That it took until the end of last year to pass legislation dismantling the Interstate Commerce Commission points up a sad reality: Once the government comes in to regulate an industry on some aspect or another, it generally manages to outwear its welcome.
The Interstate Commerce Commission, our first regulatory agency, was established in 1887 to control railroad rates. And, though time and technology - especially the automobile - forced competitive reins on railroad monopolies by the 1940s, the ICC kept rolling along well into the 1990s.
Why is this relevant to banking?
We have had similar experience.
Take Glass-Steagall - the most significant restraint on bank expansion and diversification today. This 1933 act was passed in large part to keep banks from taking the unsold remnants of the securities they had underwritten and putting them in the accounts of their trust customers. It also was intended to eliminate the policy of making loan decisions with an eye to suggesting the securities the bank had underwritten in its investment banking operations.
Today, these possible conflicts are prevented by other regulations and legislation.
And with investment bankers stealing so much of banking's deposit base and lending business, many feel that a failure to relax the 1933 prohibition against the combining of commercial banking and investment banking functions could lead to the death of our commercial banking industry as we know it.
Yet, look at the inability to gain alterations in Glass-Steagall despite lack of serious opposition from the investment banking industry.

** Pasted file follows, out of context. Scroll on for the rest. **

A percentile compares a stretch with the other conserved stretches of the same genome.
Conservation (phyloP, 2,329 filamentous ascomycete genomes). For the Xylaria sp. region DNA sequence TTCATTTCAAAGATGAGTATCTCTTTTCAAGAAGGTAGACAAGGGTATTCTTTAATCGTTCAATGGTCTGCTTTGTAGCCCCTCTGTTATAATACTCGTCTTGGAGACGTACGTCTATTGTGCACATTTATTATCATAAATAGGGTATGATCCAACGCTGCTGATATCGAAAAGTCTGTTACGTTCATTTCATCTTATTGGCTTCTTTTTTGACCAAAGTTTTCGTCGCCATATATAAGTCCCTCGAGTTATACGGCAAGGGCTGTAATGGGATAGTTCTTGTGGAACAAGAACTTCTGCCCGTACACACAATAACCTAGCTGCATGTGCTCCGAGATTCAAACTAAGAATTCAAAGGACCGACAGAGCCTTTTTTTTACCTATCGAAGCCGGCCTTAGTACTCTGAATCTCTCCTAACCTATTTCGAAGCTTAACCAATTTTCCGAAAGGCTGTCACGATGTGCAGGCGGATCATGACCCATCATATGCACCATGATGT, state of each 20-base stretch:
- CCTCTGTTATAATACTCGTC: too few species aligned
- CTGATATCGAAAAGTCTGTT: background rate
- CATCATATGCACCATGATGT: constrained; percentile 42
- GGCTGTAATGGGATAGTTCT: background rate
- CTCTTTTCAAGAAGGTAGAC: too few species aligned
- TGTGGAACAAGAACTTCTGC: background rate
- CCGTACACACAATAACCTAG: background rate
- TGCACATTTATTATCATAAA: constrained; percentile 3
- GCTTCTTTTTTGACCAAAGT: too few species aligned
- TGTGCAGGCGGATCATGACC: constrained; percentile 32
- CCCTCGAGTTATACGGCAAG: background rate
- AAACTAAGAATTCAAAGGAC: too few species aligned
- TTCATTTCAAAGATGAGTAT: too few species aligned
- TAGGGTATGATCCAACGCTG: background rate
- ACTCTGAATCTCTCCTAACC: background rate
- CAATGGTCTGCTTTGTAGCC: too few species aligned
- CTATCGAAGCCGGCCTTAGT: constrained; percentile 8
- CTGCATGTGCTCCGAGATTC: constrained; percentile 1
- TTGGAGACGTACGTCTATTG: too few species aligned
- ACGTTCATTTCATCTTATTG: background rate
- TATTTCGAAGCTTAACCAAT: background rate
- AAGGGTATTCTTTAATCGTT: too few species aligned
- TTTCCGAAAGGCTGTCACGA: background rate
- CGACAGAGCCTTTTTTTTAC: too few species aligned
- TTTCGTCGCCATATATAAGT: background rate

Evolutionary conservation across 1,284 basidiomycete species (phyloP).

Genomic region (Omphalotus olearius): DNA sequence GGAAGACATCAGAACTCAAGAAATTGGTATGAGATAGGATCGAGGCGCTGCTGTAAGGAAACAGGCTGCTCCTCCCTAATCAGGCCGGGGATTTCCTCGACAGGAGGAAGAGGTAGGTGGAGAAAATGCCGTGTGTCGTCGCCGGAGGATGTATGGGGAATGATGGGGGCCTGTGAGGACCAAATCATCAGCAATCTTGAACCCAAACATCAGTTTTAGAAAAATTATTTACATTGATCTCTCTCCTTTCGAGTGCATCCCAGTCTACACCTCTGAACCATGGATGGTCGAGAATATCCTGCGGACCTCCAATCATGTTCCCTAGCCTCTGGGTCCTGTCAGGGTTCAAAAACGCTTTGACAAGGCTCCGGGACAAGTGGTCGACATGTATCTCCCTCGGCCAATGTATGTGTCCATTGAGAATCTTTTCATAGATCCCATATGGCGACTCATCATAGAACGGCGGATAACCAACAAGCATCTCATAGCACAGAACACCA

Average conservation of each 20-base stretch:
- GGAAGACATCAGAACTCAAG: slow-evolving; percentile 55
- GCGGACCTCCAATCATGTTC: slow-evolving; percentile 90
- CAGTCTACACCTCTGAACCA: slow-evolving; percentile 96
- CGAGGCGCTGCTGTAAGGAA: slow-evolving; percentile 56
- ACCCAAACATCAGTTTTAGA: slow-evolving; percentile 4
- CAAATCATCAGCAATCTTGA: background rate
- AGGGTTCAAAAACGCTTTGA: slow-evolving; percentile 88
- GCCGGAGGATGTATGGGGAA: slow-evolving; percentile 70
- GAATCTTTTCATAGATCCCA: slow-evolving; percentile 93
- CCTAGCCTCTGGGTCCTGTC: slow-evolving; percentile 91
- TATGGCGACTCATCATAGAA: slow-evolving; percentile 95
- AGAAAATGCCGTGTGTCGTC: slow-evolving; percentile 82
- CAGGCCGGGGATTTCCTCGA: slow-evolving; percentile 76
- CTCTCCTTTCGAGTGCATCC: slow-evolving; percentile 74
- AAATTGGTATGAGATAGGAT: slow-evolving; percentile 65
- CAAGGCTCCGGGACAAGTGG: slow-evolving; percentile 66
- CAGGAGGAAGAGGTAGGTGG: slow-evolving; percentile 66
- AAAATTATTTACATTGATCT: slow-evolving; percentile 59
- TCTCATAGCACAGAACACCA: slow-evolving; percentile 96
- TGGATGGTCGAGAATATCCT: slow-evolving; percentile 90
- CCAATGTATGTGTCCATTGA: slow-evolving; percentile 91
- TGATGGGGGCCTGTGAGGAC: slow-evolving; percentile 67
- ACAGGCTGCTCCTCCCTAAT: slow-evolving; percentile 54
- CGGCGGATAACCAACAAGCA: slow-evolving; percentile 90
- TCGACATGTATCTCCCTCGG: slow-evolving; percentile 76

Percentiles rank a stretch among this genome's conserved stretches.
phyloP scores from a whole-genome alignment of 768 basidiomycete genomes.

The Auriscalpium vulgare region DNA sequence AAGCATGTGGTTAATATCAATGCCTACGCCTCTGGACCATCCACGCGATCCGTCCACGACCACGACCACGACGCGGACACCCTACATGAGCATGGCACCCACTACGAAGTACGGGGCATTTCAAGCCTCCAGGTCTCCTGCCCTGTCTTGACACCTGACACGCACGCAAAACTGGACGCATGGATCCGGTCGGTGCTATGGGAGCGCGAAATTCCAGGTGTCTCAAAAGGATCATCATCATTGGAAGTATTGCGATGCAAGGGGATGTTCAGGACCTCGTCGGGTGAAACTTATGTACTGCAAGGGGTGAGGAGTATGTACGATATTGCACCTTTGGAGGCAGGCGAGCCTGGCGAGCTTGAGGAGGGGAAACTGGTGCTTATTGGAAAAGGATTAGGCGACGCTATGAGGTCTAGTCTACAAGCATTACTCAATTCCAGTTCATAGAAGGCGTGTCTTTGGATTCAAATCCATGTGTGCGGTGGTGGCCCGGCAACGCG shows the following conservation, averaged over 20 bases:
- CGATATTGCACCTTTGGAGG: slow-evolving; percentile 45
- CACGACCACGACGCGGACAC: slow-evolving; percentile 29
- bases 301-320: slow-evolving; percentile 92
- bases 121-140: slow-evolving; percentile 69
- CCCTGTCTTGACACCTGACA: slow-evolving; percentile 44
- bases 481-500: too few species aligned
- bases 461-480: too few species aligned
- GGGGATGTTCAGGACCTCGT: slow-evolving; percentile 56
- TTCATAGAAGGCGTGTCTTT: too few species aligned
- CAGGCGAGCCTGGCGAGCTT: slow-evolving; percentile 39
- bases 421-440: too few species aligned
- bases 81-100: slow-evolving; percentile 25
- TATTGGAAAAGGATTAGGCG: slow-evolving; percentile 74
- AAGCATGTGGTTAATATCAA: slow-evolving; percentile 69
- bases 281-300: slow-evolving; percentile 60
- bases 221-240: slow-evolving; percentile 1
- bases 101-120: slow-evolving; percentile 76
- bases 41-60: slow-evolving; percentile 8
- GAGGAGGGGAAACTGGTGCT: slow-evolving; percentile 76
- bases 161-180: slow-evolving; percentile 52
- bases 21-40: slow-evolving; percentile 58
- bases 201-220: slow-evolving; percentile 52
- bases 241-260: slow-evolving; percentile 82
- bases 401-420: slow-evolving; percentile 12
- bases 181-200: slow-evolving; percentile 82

Examples of this tenet need not all be of the breadth of the Glass- Steagall Act or the Interstate Commerce Commission.
Bank delays in clearing checks and giving their depositors collected funds led to the Fed's Regulation CC, which in many cases has become a rose-strewn path for swindlers to use in cashing bogus checks and escaping before the bank could learn the truth.
Now some lawmakers are even proposing that banks must keep the envelope with the posted date on it to determine if someone can be charged late fees on payments instead of just relying on when the payment got into the bank.
William Watson, president of Cross Keys Bank in St. Joseph, La., has sent Rep. Richard Baker, R-La., a letter describing several legal requirements that to Mr. Watson appear incongruous at least.
One particular provision that bothered Mr. Watson was the requirement that banks cannot discriminate based on age, except that Congress has "created the magic number of 62 when it is O.K. to discriminate in favor of a citizen."
Then there was the bank whose credit-scoring system discriminated against those under 25 - so they cannot get into too much borrowing trouble before they learn to budget their incomes. The bank "had to deal with the OCC as if they had committed some heinous discriminatory act."
Certainly every banker reading this column could give other examples of laws and regulations that just do not make sense today.
But as the Interstate Commerce Commission, Glass-Steagall Act, and Mr. Watson's examples show, once these restraints are on the books, it is almost impossible to remove them. (Unless you contend that 108 years under an agency is not an example of the "almost impossible.")
Mr. Nadler is a contributing editor of the American Banker and professor of finance at the Rutgers University Graduate School of Management.